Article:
It’s been another huge month for the blog prize. Make sure to check out our first post prize winners and second contest!
Some of our favorites from the blog roll
almost all of the important real-world implications of utilitarianism stem from [one] feature, one that I think probably ought to be shared by every sensible moral view. It’s just the claim that it’s really important to help others—however distant or different from us they may be.
Richard Y Chappell makes a strong case for the philosophy of ‘beneficentrism’: “utilitarianism minus the controversial bits”. While critics of utilitarianism tend to focus on its edge cases and controversial features, Chappell argues that its central insight is important, and underappreciated: help others, the more the better. This seems both uncontroversially good, and in practice bold and underappreciated. Chappell is on a roll with his blog Good Thoughts. For more on utilitarianism, he also helps run utilitarianism.net.
Guided by the Beauty of One’s Philosophies
Whatever the situation, it should be obvious that aesthetics matter. They matter because they are unavoidable — if you don’t define them, they will be defined for you, probably in a haphazard way — and because they are often associated with success in some way […] Companies, political parties and philosophical movements that ignore their aesthetics are poised to do less good for the world (at least according to them) than they could otherwise do.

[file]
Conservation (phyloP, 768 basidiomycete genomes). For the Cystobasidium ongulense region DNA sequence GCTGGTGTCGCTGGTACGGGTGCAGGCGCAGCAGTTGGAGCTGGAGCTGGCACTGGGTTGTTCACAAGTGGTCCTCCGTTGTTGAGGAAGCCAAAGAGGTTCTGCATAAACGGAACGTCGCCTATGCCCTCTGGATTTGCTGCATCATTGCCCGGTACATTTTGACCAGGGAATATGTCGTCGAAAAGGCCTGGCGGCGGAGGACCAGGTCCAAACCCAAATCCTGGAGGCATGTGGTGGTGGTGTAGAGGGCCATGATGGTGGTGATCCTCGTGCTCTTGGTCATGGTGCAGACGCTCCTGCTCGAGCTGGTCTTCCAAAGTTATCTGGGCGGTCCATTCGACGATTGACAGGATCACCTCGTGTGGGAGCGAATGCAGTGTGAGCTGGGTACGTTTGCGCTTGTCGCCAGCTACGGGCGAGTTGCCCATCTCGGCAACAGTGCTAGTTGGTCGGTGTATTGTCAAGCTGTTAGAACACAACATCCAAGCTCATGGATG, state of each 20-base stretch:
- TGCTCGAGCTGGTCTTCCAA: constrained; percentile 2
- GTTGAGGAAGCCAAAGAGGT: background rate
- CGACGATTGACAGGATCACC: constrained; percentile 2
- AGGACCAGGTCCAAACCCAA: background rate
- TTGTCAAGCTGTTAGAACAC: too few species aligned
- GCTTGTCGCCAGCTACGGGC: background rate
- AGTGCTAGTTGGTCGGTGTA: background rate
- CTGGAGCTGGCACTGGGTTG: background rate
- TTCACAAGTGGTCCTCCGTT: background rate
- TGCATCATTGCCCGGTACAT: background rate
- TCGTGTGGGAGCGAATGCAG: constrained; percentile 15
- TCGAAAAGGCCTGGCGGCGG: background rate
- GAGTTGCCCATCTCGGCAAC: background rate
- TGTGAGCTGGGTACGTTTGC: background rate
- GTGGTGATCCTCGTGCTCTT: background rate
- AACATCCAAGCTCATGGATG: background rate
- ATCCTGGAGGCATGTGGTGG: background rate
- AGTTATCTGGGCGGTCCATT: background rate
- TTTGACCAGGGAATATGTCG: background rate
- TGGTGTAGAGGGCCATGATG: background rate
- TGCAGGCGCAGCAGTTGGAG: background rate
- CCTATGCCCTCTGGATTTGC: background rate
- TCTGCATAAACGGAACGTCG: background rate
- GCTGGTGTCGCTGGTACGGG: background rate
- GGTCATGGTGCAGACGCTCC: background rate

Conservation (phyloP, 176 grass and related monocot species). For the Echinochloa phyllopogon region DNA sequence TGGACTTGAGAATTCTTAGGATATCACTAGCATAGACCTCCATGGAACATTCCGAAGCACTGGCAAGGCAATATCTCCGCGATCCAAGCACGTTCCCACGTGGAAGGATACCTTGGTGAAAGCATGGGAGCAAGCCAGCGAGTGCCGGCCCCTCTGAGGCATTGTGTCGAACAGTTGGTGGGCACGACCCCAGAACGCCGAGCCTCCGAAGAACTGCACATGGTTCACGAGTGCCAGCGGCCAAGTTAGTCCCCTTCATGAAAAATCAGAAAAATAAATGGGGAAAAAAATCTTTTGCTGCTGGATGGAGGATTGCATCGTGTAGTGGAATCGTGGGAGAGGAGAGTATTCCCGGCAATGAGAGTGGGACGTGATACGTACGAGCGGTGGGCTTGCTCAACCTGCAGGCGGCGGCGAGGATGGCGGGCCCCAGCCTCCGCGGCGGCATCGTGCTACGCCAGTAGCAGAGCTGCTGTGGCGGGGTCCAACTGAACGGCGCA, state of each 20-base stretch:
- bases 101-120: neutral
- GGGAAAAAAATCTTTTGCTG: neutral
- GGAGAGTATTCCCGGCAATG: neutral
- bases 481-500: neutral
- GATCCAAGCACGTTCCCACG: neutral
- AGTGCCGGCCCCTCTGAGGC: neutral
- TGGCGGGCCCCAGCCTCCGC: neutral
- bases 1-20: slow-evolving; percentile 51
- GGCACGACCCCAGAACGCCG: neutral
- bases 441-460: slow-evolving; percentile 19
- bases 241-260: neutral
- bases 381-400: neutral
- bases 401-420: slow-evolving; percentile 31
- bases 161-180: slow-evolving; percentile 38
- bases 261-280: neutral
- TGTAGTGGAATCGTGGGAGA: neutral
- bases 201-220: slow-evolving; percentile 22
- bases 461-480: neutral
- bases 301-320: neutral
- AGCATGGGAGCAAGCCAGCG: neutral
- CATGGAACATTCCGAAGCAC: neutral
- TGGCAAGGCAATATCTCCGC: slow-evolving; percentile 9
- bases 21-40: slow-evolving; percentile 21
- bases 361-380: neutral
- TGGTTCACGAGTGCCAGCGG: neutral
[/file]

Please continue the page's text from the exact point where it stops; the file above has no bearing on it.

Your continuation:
Étienne Fortier-Dubois has been struggling to feel excited about engaging with effective altruism, despite basically buying the key ideas. Why? “[T]he most interesting explanation I have at the moment is that Effective Altruism has an aesthetic problem. Its visual style is underdeveloped. Its ideas are expressed with dry and boring language. It inspires very little art. As a result, it has been difficult for me to get excited about contributing, or even to make sure that the values of the movement match mine. And I’m not the only one in this situation.”
When do ideas get harder to find?
A science of progress felt daunting, but Holton believed it was extremely worth doing. He believed that the study of the messy personal context of discoveries could soon come into its own as a full-fledged field.
Eric Gilliam introduces the ideas of Gerard Holton, a Progress Studies predecessor. Fascinating, comprehensive, and relevant!
Cultural philanthropy: Influencing the culture to improve the world
But there is another kind of philanthropy—one that is much less common, but growing in importance. It’s based on the idea that the culture we live in influences the decisions of everyday people, entrepreneurs and policymakers. Recognising that influence, this kind of philanthropy wants to change that culture.
Shakeel Hashim coins and explains the idea of “cultural philanthropy”. The blog prize gets a shout-out too!
Interland: The Country In The Intersection
Innovation in governance is needed to solve many of the world’s problems. But innovation requires entry.
Maxwell Tabarrock returns with a compelling thought experiment: a model of legislating new countries or cities at the intersection of other countries’ laws.
See also Vitalik Buterin’s comment!
From the judges:
- Fin is currently helping set up a prize for critiques and red teaming of / for effective altruism — stay tuned. He also recently spoke with Jason Crawford about progress studies, stagnation, and (existential) safety.
- Leopold is still hard at work with the FTX Future Fund
- Nick is cycling from NYC to Montreal 🚴
- Avital took a few days off for the first time in a while!
If you are still hungry for more posts
Check out this graph, showing how sub-technologies can ‘branch’ and ‘leapfrog’ one another to sustain exponential improvement, in this case for particle accelerators: